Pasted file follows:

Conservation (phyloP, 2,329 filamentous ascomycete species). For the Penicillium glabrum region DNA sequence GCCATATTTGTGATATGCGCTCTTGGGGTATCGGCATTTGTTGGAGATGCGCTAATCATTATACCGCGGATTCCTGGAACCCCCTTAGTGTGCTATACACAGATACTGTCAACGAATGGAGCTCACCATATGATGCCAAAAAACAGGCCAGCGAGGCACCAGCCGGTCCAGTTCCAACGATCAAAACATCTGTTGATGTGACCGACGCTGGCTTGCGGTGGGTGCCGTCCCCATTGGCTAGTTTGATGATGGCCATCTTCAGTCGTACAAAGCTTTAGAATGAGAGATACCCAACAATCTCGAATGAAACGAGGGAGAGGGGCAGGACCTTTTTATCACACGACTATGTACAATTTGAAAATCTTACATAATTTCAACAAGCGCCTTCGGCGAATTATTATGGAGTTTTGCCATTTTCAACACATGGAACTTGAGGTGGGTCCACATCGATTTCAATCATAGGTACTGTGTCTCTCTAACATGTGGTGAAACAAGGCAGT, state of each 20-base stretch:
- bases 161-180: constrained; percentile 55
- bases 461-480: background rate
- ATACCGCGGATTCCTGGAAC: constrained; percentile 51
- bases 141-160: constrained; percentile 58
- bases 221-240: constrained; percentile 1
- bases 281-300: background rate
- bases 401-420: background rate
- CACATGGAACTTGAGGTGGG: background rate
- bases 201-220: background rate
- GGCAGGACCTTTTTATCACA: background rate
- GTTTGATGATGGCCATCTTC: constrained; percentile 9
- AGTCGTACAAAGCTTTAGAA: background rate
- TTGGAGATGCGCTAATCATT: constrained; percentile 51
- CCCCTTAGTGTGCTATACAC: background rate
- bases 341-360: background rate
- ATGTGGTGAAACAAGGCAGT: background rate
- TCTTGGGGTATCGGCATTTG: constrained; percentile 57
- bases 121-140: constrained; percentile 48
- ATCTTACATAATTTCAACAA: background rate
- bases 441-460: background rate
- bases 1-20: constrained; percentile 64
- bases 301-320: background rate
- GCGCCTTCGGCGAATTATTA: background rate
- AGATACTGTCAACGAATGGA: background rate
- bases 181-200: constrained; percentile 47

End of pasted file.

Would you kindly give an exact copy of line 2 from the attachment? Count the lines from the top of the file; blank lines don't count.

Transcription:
- bases 161-180: constrained; percentile 55